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Archive of Programs

Community Development Programs

CJC Support-UNICEF/ZANG | 2012 - 2013



From 2011-13, UNICEF, within its 3-year EU-funded juvenile justice program called “Reaching Critical Mass: Consolidation of Juvenile Justice Systems Reforms against Torture and other Forms of Ill-Treatment of Children in Former Soviet Countries”, partnered with PH International to provide interim funding support for Community Justice Centers (CJCs) in Armenia. Eleven CJCs, created and maintained by local Armenian groups with support from PH International, were created as part of the ZANG legal socialization program.

  1. Yerevan (capital area)
  2. Vanadzor (Lori region)
  3. Alaverdi (Lori region)
  4. Gyumri (Shirak region)
  5. Ijevan (Tavush region)
  6. Chambarak (Gegharkunik region)
  7. Talin (Aragatsotn region)
  8. Kapan (Syuniq region)
  9. Echmiadzin (Armavir region)
  10. Metsamor (Armavir region)
  11. Artashat (Ararat region)

These centers pursue programming that is deeply rooted in alternative justice theory. While most approaches to juvenile justice focus on punishing or treating delinquent youth, this theory emphasizes restorative justice and seeks to involve the entire community in rehabilitating offenders and holding them accountable for their behavior. By bringing together victims, offenders, families, and other key stakeholders in a variety of settings, restorative justice helps offenders understand the implications of their actions and provides an opportunity for them to establish a positive reconnection to the community. The CJC specialists (usually a psychologist, a person with formal education training background, and a social worker), law enforcement officers and community members operating the CJCs constitute a Restorative Board which develops rehabilitation plans for delinquency cases referred to the centers by the community and law enforcement officers on local level partnering with the ZANG Legal Socialization Program. The CJCs have proven to be a successful and constructive strategy for combating and correcting juvenile delinquency already identified and reported on a community or police level. They have been at the center of many local and international reports and have always received positive acclaim.

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ZANG Armenian Legal Socialization Project | 2003 - 2013


ZANG Program brochure

Program Final Independent Evaluation


The ZANG Armenian Legal Socialization Project,  funded by the U.S. Department of State Bureau for International Narcotics and Law Enforcement Affairs (INL), inroduced legal education to Armenian schools and established collaboration between educators and law enforcement professionals who work with youth. In and out of school, the program encouraged cooperative partnerships between law enforcement, educators and community organizations for positive change in areas of public safety, crime prevention, and civic society development. Among its outstanding achievements, ZANG introduced legal education curriculum in schools, introduced new concepts for prevention and restorative justice approaches, raised awareness of the broader community about juvenile justice issues, and helped create Community Justice Centers in Armenia.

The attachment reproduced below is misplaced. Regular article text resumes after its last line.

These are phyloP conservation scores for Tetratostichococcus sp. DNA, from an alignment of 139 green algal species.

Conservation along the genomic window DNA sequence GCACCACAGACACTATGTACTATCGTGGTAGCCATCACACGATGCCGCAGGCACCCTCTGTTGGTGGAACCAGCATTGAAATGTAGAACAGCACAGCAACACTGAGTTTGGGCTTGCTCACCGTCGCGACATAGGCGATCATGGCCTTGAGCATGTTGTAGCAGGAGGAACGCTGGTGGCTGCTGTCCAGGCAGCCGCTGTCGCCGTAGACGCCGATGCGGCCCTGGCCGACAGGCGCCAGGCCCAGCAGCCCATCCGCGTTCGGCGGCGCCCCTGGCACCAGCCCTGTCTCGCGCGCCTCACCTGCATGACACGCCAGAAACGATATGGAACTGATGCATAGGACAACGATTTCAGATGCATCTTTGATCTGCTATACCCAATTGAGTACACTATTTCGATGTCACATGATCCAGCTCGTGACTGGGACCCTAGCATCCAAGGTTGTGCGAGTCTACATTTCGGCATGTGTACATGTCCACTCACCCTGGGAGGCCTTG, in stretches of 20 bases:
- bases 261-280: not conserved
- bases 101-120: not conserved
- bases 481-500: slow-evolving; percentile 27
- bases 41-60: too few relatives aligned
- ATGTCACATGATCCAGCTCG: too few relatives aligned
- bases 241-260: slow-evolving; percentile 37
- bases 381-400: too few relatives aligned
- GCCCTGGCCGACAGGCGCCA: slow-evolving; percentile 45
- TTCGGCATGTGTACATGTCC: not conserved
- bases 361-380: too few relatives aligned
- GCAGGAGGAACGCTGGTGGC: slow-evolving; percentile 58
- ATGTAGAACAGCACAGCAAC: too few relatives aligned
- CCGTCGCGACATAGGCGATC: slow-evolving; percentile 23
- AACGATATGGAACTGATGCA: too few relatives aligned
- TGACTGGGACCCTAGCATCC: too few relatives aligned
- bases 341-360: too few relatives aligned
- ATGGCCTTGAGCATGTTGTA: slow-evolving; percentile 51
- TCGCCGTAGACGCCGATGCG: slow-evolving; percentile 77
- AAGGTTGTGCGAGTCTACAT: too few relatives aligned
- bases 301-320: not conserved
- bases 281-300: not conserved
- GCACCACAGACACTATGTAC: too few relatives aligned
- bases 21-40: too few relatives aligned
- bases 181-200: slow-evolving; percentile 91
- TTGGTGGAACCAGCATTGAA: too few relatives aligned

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Youth LAB - Leadership Across Borders | 2010 - 2012

Youth LAB: Turkey-Armenia-U.S. forged cross-cultural connections and fostered innovative leadership among Turkish, Armenian and American youth, nurturing a cadre of youth to become actively engaged in addressing issues of mutual concern in their schools and communities, and equipping them with the knowledge, skills and confidence to become citizen activists.. The program was funded by a grant from the Public Affairs Section of the United States Embassy in Ankara, Turkey, and was implemented by PH International and its Turkish partner, ARI Movement.

The 16-month initiative brought together 75 young leaders – 25 from each country – with creative ideas and open minds. Prior to a three-week leadership camp in the U.S., students from the three countries communicated online via a secure website and began talking with one another about leadership and change in their communities. In July 2011 all 75 students came together in Vermont for a two-week leadership camp at Sugarbush Resort, followed by a one-week homestay experience with American hosts.As part of the camp the students formed international teams to discuss, design and plan civic activities to work on in their communities after they returned home. They then spent the next four months working on these projects in their schools and communities, continuing to communicate with their peers and program coordinators as they put learning into action. In late December 2011, the students reunited in Turkey and Armenia visiting projects, communities, and expanding their cultural and leadership training.

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